## What Every Data Scientist Should Know About Floating-Point Arithmetic

In 1991 David Goldberg at Xerox PARC published the seminal paper on floating point arithmetic titled “What every computer scientist should know about floating-point arithmetic.” This paper was especially influential in the 1990’s and early 2000’s when limitations in computer hardware drove people to operate in a regime that most exposes them to the limitations of floating point arithmetic, specifically using 32 bit floats for storing and calculating floating point numbers. With modern 64 bit architecture and low storage and RAM costs, the incentive to use 32 bit floats is no longer there and computer scientist generally use 64 bit double precision floats, which greatly reduces them to the issues of floating point arithmetic.

However, 64 bit floats do not remove the issues, it just proverbially kicks the can down the road waiting for usage patterns to evolve to once again cause floating point issues to become prominent again. With Big Data and extremely large data sets, both data scientists and computer scientists need to be concerned about the limitations of floating point arithmetic even with 64 bit floating point variables. Issues like roundoff error and cancellation can make Big Data calculations to be erroneous to the point of being useless.

In this article I cover some best practices that data and computer scientists should use when working with large data sets. The content of this article is very much based of the concepts that David Goldberg wrote about in his 1991 paper. There is no way I can replicate the thoroughness of that paper. However, my goal here is to give the reader a working understanding of the issues with floating point arithmetic and discuss how these learnings can be applied to the Big Data use case.

### Floating Point Representation

The core cause for any issue with floating point arithmetic is how floating point numbers get represented in a finite amount of memory within your computer. Per the IEEE 754 standard, a floating point number is represented with 4 basic parts:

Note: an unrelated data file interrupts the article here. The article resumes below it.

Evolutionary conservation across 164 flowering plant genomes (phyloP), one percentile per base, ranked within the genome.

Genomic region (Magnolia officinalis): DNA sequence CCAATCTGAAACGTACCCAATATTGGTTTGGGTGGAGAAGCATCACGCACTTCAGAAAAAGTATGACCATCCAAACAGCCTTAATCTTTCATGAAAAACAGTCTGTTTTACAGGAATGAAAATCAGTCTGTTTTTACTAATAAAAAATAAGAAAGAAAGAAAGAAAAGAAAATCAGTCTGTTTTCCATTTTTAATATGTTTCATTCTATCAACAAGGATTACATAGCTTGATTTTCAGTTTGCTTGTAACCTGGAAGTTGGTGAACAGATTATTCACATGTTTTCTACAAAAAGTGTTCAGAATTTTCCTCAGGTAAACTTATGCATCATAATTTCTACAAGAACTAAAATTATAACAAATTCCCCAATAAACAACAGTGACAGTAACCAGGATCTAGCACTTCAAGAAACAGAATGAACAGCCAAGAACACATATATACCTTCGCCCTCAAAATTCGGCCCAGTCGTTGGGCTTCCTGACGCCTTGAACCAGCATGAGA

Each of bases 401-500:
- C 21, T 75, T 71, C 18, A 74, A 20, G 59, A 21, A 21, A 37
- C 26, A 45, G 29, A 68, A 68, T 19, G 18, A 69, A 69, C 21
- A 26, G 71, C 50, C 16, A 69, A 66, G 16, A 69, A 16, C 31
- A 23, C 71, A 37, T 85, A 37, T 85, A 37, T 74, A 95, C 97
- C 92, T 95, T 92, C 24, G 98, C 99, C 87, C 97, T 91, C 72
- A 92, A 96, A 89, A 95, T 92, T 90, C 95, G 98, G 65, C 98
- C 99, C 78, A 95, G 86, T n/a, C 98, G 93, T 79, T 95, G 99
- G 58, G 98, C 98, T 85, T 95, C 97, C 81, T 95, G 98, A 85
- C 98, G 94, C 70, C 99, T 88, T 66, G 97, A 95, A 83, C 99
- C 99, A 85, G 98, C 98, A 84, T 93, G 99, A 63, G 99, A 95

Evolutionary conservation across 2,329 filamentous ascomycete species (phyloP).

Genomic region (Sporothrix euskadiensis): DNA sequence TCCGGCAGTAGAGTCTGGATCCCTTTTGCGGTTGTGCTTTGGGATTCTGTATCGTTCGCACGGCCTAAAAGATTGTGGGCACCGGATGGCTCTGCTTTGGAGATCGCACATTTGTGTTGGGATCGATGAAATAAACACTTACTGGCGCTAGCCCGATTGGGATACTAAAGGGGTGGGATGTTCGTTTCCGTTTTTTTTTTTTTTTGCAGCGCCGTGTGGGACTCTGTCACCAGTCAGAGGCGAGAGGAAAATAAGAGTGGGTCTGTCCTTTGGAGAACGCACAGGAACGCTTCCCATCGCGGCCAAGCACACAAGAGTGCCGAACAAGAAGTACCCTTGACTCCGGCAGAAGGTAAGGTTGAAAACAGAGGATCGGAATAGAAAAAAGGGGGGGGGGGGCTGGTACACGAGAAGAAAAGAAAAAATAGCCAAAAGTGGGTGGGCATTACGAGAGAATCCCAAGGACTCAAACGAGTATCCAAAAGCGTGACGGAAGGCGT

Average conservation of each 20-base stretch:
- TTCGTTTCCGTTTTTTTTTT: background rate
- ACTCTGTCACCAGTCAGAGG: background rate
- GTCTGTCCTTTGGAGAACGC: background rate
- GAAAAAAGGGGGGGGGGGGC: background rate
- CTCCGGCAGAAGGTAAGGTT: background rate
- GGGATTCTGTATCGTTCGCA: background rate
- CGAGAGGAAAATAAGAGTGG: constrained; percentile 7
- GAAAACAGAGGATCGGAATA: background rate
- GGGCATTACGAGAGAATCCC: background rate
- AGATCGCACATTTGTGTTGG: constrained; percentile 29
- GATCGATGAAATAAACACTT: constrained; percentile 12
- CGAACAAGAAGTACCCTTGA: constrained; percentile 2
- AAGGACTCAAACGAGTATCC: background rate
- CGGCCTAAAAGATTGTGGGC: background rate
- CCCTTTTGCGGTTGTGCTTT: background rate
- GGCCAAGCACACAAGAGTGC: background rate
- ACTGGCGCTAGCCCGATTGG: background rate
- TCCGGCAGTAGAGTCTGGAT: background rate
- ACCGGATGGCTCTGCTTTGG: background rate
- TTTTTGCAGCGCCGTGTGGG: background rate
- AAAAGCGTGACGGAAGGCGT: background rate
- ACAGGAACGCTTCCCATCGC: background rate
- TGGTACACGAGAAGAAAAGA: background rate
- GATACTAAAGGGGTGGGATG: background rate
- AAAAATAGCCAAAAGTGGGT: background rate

$$\pm C\times \beta ^{E}$$

Where $\pm$ indicates the sign of the number, C is the coefficient known as the significand (it used to be called the mantissa), $\beta$ is the base the number is expressed in, and E is an exponent applied to the base. In most floating point implementations, $\beta$ is set to base 2, and $C$ is always a fractional number in the “ones” place the base. That means in base 2, the $C$ is always a number of the form $1.F$ where $F$ is the fractional part of the number. For example:

\begin{aligned}2 & = 1.0\cdot 2^{1}\\10 &= 1.25 \cdot 2^{3}\\22&= 1.375 \cdot 2^{4}\\10000& = 1.220703125\cdot 2^{13}\\0.1& = 1.6\cdot 2^{-4}\end{aligned}

Amongst these examples, the last one, 0.1, presents a particular challenge to being represented by the IEEE standard. While the calculation looks to be precise, the significand cannot be represented precisely in binary. Specifically, $\left ( 1.6 \right )_{10} = \left ( 1.100110011001100 \overline{1100} \right )_{2}$ (if you are unfamiliar with binary fractions, read this). Note the infinitely repeating $\overline{1100}$ digits. Herein lies the problem; per the IEEE 754 standard, an infinite number of digits are not available to represent an infinitely repeating digit sequence.

There are two main types of floating point containers (variable types) in the IEEE standard. One is known as the single precision floating point type, commonly known as the float, is contained in 32 bits of memory. The other is known as the double precision floating point type, commonly known as the double, is contained in 64 bits of memory. Because each floating point type is a different size, they each allocated a different number of bits.

Floating Point TypeTotal Size (bits)Significand Bits
Includes Sign
Decimal Significant DigitsExponent BitsExponent Range
float32247.228-126 to +127
double645315.9511-1022 to +1023
long double12811334.0215−16382 to +16383

In order to represent the $\left ( 1.100110011001100 \overline{1100} \right )_{2}$ in a float, the binary fraction must fit into 24 bits. In the IEEE 754 standard, the 1 value of the binary fraction assumed, so we have 23 bits for the fractional part of the value. The last binary digit of the fraction gets rounded, so the original value of 1.6 is approximated as $\left ( 1.10011001100110011001101 \right )_{2}$ in a float. The significand’s representation of 1.6 ends up containing the value of 1.600000023841858, which when multiplied by $2^{-4}$ creates the value of 0.10000000149011612.

Most computer languages will round a value to the significant decimal digits of the significand before displaying the value. This means for a float, the value of 0.10000000149011612 will get rounded to 7 significant digits, or 0.1000000. This value rounding then creates the illusion that 0.1 is precisely represented by a float. It is in fact not precisely resented. This floating point representational error is the root cause for most issues data and computer scientists have with floating point calculations.

### Floating Point Issues